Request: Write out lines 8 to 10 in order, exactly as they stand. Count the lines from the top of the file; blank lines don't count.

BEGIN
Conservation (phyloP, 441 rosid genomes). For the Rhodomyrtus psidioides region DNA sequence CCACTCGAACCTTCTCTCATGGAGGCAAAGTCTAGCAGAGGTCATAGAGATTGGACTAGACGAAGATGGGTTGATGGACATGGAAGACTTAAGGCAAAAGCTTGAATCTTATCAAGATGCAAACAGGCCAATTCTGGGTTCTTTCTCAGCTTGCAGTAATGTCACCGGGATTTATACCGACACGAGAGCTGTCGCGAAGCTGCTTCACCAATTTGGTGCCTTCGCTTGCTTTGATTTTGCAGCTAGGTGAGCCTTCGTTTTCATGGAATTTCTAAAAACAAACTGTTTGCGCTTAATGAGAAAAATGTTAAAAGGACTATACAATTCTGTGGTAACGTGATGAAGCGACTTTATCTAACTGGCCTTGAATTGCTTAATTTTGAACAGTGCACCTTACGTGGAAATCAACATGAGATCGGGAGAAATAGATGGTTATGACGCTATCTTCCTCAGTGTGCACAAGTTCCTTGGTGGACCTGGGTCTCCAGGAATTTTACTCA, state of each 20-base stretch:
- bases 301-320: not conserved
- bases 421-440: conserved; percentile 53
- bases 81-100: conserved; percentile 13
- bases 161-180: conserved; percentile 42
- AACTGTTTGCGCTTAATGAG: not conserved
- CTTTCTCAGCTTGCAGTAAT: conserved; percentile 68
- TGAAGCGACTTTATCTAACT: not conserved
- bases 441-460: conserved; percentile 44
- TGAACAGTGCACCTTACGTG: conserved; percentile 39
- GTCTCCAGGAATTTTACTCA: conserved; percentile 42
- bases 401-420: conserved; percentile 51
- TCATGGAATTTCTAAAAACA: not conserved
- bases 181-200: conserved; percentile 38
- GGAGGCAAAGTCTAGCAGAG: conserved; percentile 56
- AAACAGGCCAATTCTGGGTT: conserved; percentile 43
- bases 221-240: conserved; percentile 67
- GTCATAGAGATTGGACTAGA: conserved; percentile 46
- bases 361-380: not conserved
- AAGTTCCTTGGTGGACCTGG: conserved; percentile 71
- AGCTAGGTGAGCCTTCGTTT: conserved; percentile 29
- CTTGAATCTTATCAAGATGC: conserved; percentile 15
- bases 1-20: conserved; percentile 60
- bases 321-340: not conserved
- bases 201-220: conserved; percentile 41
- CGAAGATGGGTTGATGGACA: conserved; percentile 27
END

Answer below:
- TGAAGCGACTTTATCTAACT: not conserved
- bases 441-460: conserved; percentile 44
- TGAACAGTGCACCTTACGTG: conserved; percentile 39